1. W.Locke
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    W.Locke Member

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    Neurological Block? Long-term but reversible effects of a brain injury? Something?

    Discussion in 'Research' started by W.Locke, Oct 16, 2011.

    I began a short story based on a dream, racing in a truck through mud. I was a younger man, 18 or so, with a friend driving. Ended in a crash. The problem is not thinking of a brain injury or problem from the crash, but a potential reversal of a previous mental issue...why do I need that? Because when I started writing the story, the voice I used (1st person) has been widely thought to be the voice of someone who is mentally handicapped. And I can see it, very simple lines of thought and interpretations of situations, not without clear insight, but with a voice so simple it makes the MC seem either many years younger or mentally handicapped.

    So...if I want to keep the unique voice, I need to fix him toward the end or explain it in some way...Anyone know of any potential long term (if untreated) cognitive block causing syndromes, diseases, can it happen with a brain injury and be reversed quickly? Should I just hang the sense of it and make it work? Thanks.
     
  2. mammamaia
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    mammamaia nit-picker-in-chief Contributor

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    you're asking in the wrong place... need to ask a neurologist... you can find plenty of better places to be asking this if you simply google for 'neurology forums'...
     
  3. W.Locke
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    W.Locke Member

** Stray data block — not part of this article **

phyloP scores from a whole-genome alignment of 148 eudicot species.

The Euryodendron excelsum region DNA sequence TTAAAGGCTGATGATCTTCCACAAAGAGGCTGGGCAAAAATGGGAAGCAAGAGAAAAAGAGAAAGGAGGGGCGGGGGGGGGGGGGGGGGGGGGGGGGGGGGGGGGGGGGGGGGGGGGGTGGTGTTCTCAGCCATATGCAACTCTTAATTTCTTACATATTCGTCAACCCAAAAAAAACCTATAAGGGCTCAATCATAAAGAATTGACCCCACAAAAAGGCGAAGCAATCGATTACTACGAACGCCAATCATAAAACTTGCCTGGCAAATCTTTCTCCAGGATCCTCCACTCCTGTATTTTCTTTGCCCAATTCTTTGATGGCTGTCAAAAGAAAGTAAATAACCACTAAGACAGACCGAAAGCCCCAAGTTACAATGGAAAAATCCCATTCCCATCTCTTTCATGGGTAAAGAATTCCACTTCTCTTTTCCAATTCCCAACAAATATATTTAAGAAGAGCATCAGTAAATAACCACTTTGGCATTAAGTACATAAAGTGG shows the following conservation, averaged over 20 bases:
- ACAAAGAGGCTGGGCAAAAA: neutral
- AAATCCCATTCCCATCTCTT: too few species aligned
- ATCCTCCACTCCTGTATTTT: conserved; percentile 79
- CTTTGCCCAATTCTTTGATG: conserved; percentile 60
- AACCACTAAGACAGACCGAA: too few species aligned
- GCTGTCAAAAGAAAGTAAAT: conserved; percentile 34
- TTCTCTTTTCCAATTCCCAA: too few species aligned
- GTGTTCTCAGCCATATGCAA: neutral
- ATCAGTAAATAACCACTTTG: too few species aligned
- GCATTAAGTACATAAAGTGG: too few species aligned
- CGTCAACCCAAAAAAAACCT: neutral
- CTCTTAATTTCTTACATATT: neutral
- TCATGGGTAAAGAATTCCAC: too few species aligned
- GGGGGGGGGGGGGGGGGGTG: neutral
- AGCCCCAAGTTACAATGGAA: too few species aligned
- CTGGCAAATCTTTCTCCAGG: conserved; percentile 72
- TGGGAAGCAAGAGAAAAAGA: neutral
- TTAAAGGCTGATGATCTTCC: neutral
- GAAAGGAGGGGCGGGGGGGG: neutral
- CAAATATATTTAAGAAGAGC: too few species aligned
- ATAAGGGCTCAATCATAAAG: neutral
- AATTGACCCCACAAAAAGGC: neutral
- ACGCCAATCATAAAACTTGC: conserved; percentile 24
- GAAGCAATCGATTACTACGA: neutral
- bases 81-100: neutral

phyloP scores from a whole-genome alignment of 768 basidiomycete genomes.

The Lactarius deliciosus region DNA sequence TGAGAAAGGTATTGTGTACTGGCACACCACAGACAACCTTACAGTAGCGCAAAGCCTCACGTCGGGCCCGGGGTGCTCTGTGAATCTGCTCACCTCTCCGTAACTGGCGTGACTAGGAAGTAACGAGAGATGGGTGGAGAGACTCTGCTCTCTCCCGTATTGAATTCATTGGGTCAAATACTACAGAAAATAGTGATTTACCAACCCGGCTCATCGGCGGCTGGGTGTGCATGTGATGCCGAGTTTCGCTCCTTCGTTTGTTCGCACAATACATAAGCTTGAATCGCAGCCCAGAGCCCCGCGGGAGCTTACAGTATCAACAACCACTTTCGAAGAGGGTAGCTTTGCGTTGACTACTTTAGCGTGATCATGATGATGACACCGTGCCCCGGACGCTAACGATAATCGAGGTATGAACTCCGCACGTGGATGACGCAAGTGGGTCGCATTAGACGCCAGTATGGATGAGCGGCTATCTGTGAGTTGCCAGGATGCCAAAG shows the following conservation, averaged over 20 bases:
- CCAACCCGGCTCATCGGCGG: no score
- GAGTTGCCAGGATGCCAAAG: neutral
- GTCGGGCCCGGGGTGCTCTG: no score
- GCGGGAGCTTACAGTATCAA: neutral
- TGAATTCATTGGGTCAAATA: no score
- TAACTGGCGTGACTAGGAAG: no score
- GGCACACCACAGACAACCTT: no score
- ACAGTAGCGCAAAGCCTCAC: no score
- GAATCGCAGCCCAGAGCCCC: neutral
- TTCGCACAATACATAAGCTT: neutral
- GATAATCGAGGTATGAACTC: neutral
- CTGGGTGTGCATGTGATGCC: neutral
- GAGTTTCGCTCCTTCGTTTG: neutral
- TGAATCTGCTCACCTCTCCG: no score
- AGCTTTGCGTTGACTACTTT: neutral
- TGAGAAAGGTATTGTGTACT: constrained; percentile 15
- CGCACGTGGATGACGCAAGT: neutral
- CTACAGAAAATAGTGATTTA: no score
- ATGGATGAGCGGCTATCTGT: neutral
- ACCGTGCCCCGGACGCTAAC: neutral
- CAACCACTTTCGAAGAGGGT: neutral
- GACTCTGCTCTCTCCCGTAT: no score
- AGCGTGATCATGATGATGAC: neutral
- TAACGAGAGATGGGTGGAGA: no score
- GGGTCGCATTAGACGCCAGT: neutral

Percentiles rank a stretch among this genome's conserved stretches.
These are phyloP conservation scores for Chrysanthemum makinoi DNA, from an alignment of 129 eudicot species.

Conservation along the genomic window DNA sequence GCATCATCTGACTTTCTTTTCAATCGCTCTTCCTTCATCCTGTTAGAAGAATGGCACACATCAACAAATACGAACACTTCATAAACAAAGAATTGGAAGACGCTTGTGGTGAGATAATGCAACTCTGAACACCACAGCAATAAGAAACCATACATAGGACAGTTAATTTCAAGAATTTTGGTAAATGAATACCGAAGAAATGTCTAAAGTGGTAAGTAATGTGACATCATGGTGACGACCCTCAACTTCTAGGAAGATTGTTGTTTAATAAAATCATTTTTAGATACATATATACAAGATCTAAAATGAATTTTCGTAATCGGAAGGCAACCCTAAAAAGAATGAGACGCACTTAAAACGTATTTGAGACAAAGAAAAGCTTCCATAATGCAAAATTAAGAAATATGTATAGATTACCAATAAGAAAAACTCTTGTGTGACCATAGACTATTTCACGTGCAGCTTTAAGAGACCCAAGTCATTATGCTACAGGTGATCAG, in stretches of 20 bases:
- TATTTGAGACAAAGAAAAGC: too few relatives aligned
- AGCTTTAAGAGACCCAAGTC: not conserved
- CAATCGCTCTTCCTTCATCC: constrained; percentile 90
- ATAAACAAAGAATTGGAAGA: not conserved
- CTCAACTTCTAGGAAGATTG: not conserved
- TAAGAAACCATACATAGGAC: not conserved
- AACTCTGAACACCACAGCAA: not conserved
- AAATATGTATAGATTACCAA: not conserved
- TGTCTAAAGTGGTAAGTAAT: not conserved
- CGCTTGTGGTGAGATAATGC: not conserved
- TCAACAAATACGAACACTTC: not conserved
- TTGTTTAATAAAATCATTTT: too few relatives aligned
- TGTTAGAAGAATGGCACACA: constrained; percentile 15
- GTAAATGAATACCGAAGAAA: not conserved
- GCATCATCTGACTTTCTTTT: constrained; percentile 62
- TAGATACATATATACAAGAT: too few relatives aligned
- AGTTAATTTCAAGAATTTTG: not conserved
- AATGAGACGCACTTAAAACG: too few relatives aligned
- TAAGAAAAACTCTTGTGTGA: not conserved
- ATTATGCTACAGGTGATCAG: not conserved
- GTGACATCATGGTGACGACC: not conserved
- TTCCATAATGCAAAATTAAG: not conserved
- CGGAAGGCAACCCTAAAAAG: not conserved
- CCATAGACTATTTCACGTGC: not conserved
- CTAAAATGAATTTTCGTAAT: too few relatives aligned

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    Then what specifically is this the purpose of this subforum? What you said could probably be said about every question in this subforum. How many baseball bat blows until death and blood and brains, find a criminalistics forum. Habitable moons, find an astrophysics forum. Burn victim, get burned. Seems kinda irresponsible to join a forum just to ask one question, that's why you can't even post a story here until you've posted two reasonable critiques and 14 other posts, so we don't just have people looking for critiques, no one wants a forum member who does not contribute.

    Wikipedia and the other neurology places I've looked are pretty deep, and I couldn't find much during my couple hour breadth-first search. Just wanted to ask here before I dug into textbooks worth of information that might not be of use. Was hoping someone might have something constructive to say. A mod is free to delete this thread if they really feel it won't go anywhere.
     
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  4. Ettina
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    Ettina Active Member

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    I'm a psych student, I've taken stuff about neurology, so I'll weigh in.

    What you're describing is pretty much impossible to happen neurologically. Brain damage can recover, but most recovery occurs right away, and by 6 months later what you've got is pretty much what you're always going to have. And certainly a second brain injury is only going to make things worse, not better.